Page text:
Democratic voters have until June 28 to decide who they want to represent them as the party nominee for the Assembly. And as always, there’s a long list of primary challengers hoping to push incumbents on policy and get them out of office. Their success will depend on a handful of electoral factors. Name recognition and endorsements from local powerbrokers are two examples. Money is another, and campaign filings released at the end of May reveal more than just which candidates have the most money to spend. The disclosures highlight whether candidates are banking their chances on a few key supporters or a larger political base. A willingness to take money from special interests like real estate is particularly controversial in a party that has moved increasingly to the political left in recent years.

Early voting is from June 18 to June 26, and you can see what redrawn districts look like on Redistricting & You from the CUNY Graduate Center. 

State Senate and congressional primaries have been kicked back to August, so Assembly candidates will be the only legislators sharing the ballot with candidates for governor and lieutenant governor in June. Here’s a look at some of the most interesting, and competitive, Democratic primaries featuring Assembly incumbents across the state. This list has been updated as of June 21

Assembly Member Tom Abinanti

First elected: 2010

Current district: 92, Tarrytown and parts of Westchester County

New district: 92, largely the same

Reported cash on hand: $106,073

Challenger: MaryJane Shimsky

The six-term legislator Tom Abinanti has had his differences with colleagues and activists further to the political left on issues such as a COVID-19 relief fund for undocumented people. That could help MaryJane Shimsky, the current majority leader of the Westchester County Board of Legislators, in this campaign. Shimsky, who reported $49,200 on hand ahead of the primary, has said she planned to attack Abinanti on that issue as well as Good Cause Eviction and his past comments on vaccines. Her campaign got a boost from Westchester Democrats in February when they voted to support her primary challenge against Abinanti, who claimed it was all just political hijinks ahead of the June primary. Shimsky’s also getting support from progressives, including the Working Families Party. Abinanti beat a primary challenger last year by a comfortable margin.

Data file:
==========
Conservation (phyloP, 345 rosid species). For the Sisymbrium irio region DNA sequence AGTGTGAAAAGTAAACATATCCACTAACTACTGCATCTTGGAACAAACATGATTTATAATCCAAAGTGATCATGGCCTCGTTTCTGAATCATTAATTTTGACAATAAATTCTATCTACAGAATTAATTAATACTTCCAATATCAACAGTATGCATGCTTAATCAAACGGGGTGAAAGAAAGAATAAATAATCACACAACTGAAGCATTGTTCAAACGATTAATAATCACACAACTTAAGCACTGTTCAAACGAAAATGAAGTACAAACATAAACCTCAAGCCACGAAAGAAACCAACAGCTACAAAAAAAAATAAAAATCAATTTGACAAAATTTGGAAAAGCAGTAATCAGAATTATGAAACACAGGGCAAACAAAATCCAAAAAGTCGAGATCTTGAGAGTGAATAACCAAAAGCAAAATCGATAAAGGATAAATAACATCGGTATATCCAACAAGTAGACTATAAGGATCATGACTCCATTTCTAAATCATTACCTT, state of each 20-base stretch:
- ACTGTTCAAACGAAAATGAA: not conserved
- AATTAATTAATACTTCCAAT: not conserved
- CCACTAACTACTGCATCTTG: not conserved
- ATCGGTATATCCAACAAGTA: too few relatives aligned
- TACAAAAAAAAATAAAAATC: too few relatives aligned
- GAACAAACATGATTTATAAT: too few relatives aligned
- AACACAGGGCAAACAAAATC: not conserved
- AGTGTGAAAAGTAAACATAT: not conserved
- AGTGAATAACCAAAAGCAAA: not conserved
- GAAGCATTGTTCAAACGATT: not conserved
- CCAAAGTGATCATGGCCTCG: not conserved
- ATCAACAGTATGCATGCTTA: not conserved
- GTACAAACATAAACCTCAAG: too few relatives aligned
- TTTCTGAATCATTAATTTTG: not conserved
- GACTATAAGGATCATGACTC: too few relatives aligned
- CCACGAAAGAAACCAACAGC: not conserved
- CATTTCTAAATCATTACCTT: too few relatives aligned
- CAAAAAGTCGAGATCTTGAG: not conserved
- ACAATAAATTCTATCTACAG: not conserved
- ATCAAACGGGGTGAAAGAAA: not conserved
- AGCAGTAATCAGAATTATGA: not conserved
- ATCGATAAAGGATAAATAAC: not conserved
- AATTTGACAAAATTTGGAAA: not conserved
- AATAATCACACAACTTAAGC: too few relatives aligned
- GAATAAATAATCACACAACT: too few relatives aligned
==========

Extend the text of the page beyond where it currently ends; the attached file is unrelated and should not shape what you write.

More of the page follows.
Assembly Member Jeffrion Aubry

First elected: 1992

Current district: 35, East Elmhurst and Corona in Queens

New district: 35, largely the same

Reported cash on hand (as of January): $124,444

Challenger: Hiram Monserrate

Hiram Monserrate was kicked out of the state Senate more than a decade ago after a domestic violence arrest, and later served prison time on corruption charges arising from his City Council campaign. He may have been forgiven by mainstream Democrats by now if he didn’t keep challenging incumbents. He lost to Jeffrion Aubry 65%-35% in 2020 and is seeking political redemption again this year – for the sixth time. But Monserrate isn’t a joke – he’s won district leader races, and the majority Hispanic district’s demographics favor him. He’s hoping to paint Aubry as the picture of Albany dysfunction. Aubry has run a quiet campaign, and, in violation of campaign finance laws, hasn’t posted a campaign finance report since January. And even then, he didn’t report raising a single dime after the first days of November. Monserrate didn’t file his required disclosure either – but reported $44,314 in the bank in January. 

Assembly Member Michael Benedetto

First elected: 2004

Current district: 82, Pelham Bay and parts of the East Bronx

New district: 82, largely the same

Reported cash on hand: $868

Challenger: Jonathan Soto, Algernon Quattlebaum